Keywords: children, health, religiosity, parental beliefs, Russia
    JEL: I15 J13 O12 P36 Z12
    Date: 2016–04
  11. By: Tavares, Aida Isabel
    Abstract: Telework is an increasingly popular flexible working arrangement. The features that characterize telework are presented in this work. The advantages and disadvantages of teleworking are described, as well as its effect on the health of the worker. In general, empirical evidence seems to show a positive association between telework and worker health. However, it can also have negative impacts on health such as stress and depression. We propose a framework of analysis of the effect of telework on health that draws on contributions from health economics and from occupational psychology.
    Keywords: telecommuting, teleworking, workers, health
    JEL: I12
    Date: 2015
  12. By: Ewa Magier-Šakomy (WSB University in Gdańsk); Monika Boguszewicz-Kreft (WSB University in Gdańsk); Brigita Janiūnaitė (Kaunas University of Technology)
    Abstract: The influence of the country’s images on consumer attitudes has been defined as the country of origin (COO) effect. So far, the research in that field in services has been relatively scarce, and the analysis of expert literature indicated that the question of the COO effect in medical services has been discussed only in one article.The aim of the paper is to provide the answers to the following questions: 1) do the COO dimensions apply to the assessment of medical services?; 2) what is the significance of the particular dimensions in these services?; 3) does the significance of the particular dimensions depend on consumers’ origin?Four dimensions have been introduced: innovativeness, diversity, quality, prestige. Study has been carried out in three European countries (Germany, Lithuania and Poland) and the survey sample consists of 264 respondents. The data have been collected with the use of a questionnaire form developed by the authors. Their statistical processing has been provided with the use of a t test and the analysis of variance with repeated measurement.The analysis confirms very high significance of the COO dimensions in medical services, and the fact that the significance is of differentiated nature. The research indicates that Quality and Innovativeness are the most important dimensions as regards medical services. Diversity and Prestige are significantly less important. The differentiation pertaining to the significance of dimensions indirectly indicates that medical services are affected by the COO effect. The analysis indicates that the COO dimensions as well as consumers’ origin affect the assessment of the importance pertaining to a particular dimension, however the pattern of dimension preference is similar in all three countries. The results of the research may be applied in economic practice: in marketing operations of service providers and in operations of institutions which deal with shaping the image of their country and its positioning in the international environment.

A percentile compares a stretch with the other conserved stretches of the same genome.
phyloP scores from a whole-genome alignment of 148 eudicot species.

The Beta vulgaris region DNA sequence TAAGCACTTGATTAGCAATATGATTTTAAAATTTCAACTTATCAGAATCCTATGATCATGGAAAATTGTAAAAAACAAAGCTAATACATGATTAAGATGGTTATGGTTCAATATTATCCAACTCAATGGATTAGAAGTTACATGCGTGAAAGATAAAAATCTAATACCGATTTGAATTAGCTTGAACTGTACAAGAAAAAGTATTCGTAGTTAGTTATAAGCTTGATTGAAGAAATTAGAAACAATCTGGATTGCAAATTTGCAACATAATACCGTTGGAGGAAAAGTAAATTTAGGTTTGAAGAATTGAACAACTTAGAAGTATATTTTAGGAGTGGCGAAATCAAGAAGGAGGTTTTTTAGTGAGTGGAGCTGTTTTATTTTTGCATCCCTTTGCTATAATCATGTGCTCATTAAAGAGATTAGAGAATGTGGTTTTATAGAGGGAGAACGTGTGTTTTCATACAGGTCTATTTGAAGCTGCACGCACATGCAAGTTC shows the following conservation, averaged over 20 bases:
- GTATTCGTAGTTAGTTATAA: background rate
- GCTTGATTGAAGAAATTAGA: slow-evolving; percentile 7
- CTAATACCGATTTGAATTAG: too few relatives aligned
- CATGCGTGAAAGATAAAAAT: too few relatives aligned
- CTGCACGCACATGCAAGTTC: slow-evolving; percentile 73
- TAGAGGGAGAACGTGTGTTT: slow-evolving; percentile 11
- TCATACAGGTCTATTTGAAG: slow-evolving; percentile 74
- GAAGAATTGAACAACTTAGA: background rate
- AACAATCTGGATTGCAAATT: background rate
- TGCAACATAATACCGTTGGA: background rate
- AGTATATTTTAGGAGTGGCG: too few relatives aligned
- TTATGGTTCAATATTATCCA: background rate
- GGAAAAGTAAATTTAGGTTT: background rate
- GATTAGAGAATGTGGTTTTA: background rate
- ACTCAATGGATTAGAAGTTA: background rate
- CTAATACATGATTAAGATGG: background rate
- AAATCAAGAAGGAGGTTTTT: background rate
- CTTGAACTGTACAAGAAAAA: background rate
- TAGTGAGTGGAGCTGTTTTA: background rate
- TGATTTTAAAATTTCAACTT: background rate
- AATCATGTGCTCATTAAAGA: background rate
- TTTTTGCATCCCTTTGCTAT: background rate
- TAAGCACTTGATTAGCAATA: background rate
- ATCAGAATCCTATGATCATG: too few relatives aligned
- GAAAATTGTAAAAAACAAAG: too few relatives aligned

Keywords: country-of-origin (COO) effect, the dimensions of the COO effect, medical services, services marketing
    JEL: M31 L84 L83
  13. By: Gangadhar Dahal (University of Warsaw)
    Abstract: he study scrutinizes the existence of the long run association and triangular causality among real GDP per capita, per capita education expenditures and per capita health expenditures in Nepal. The present study applies ARDL bounds testing approach to examine the existence of long-run relationship and Granger Causality test for estimating short run, long run and combined short run and long run triangular causality among the variables for the time series data of Nepal from 1995-2014. The present study exposes that there exists long run relationship among real GDP per capita, per capita education expenditures and per capita health expenditures in Nepal. There exist two-way relationships between per capita real GDP and per capita education expenditures in the short run, whereas per capita health expenditures and real GDP per capita do not granger cause each other in short run in Nepal. Also, there is two-way granger causality among real GDP per capita, per capita education expenditures and per capita health expenditures in a long run in Nepal. The present study also confirms the existence of joint causality among real GDP per capita, per capita education expenditures and per capita health expenditures in both short runs and long run in Nepal.
    Keywords: Real GDP per capita; Per capita education expenditures; Per capita Health Expenditures of Nepal
    JEL: O10 I21 I15

This nep-hea issue is ©2016 by Yong Yin. It is provided as is without any express or implied warranty. It may be freely redistributed in whole or in part for any purpose. If distributed in part, please include this notice.
General information on the NEP project can be found at For comments please write to the director of NEP, Marco Novarese at <>. Put “NEP” in the subject, otherwise your mail may be rejected.
NEP’s infrastructure is sponsored by the School of Economics and Finance of Massey University in New Zealand.